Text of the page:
Over the last 15 months, we’ve been supporting another local enterprise and one which is bringing great health benefits to us all. A local farm has converted one of its unused buildings into an environmentally friendly swimming pool, using water from its own bore-hole and heated by burning grass grown on the farm. It has a limited occupancy due its size and so rents the pool out on a private basis to small groups, who can book a regular time slot to spend there swimming. Every Tuesday evening at 8.30pm, our family can usually be found eagerly splashing into the pool, ready and raring to go for 30 minutes swimming time. It is conveniently close to us – just 10 minutes from home by car -, impeccably kept and we have developed a passing acquaintance with the 2 groups, 1 family and 1 a group of friends, who swim in the slots before us. We are allowed access to the spacious changing rooms for the 15 mins before and after our slot and despite my fears that M and G would dawdle, they both manage to get themselves showered, changed, dressed and ready to go by 9.15pm at the latest.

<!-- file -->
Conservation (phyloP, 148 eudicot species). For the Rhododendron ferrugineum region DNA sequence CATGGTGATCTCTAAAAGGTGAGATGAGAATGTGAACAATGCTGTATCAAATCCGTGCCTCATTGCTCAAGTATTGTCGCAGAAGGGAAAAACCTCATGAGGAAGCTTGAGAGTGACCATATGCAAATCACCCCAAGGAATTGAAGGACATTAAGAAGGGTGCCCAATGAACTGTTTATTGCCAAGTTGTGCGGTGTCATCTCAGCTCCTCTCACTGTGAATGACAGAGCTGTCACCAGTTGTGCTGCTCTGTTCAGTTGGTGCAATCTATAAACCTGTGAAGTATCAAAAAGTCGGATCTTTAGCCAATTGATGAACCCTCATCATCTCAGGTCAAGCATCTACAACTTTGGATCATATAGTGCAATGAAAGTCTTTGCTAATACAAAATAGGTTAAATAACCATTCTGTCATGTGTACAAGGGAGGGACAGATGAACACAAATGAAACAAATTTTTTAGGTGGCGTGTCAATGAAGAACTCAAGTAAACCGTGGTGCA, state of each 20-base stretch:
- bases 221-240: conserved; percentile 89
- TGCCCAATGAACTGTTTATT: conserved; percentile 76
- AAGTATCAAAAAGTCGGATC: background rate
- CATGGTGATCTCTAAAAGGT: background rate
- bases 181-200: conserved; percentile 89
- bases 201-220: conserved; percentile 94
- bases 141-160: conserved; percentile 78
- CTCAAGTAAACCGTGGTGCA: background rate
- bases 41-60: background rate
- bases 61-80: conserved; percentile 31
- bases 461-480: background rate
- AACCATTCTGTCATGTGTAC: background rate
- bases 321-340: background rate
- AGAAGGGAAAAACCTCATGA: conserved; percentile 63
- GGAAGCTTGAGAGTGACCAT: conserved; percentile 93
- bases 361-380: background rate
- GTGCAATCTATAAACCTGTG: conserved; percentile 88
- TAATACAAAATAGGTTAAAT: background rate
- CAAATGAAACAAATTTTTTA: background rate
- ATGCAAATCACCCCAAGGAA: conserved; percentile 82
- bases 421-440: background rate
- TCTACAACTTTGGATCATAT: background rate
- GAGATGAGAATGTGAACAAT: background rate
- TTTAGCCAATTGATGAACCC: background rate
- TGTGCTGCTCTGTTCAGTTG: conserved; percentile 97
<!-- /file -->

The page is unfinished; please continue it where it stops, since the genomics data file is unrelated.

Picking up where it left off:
Even better, not only does this local farm provide this fantastic facility which has seen M’s confidence in his swimming skills soar whilst G, but we are also able to buy fresh eggs from the farm door on an honesty box system and their Christmas offerings include beef and turkey. I have long said that we have the best of all worlds where we live, being just 8 miles from the centre of a vibrant city with amazing theatres, music venues and sports stadiums, but having a cottage on the edge of farmland and being able to see fields and green spaces for miles. The children have grown up with a dairy farm just across the road and are accustomed to seeing cows or sheep in the field next door whilst they’re bouncing on the trampoline in our “paddock”. I love being able to access so many things so easily, even the coastline is just 20 minutes away, and truly appreciate and understand just how lucky we are. Supporting the small, local businesses that are trying to survive and thrive in challenging times is just one way we can help our local community continue to grow for years to come…and hopefully will help me source some great presents for G in time for December!